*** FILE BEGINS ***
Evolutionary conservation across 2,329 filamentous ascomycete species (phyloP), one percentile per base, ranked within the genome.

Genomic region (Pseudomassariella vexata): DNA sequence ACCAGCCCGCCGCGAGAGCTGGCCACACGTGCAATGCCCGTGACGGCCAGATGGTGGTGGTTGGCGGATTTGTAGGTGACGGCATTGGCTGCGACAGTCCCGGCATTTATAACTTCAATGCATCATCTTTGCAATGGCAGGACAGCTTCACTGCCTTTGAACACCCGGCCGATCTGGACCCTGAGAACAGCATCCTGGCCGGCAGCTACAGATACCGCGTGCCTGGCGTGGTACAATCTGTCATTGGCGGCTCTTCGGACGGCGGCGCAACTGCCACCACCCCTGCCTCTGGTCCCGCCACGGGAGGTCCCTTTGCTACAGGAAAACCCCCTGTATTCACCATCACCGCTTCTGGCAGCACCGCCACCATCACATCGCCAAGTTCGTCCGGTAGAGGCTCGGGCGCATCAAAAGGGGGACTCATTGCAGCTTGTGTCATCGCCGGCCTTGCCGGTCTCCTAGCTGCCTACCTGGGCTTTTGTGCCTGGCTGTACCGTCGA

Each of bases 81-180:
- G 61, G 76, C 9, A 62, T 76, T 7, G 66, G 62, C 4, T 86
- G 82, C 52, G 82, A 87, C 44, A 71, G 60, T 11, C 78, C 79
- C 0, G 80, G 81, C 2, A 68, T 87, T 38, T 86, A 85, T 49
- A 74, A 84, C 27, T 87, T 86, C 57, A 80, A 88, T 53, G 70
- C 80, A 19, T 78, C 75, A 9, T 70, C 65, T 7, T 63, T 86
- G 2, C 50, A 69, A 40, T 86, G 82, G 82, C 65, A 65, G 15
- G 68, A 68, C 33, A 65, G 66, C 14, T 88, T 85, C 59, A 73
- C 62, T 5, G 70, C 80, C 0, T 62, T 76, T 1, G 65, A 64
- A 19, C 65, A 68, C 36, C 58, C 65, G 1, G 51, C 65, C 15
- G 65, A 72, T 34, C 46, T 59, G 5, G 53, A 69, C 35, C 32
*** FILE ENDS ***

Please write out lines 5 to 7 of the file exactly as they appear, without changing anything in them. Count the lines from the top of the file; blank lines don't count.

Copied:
- G 82, C 52, G 82, A 87, C 44, A 71, G 60, T 11, C 78, C 79
- C 0, G 80, G 81, C 2, A 68, T 87, T 38, T 86, A 85, T 49
- A 74, A 84, C 27, T 87, T 86, C 57, A 80, A 88, T 53, G 70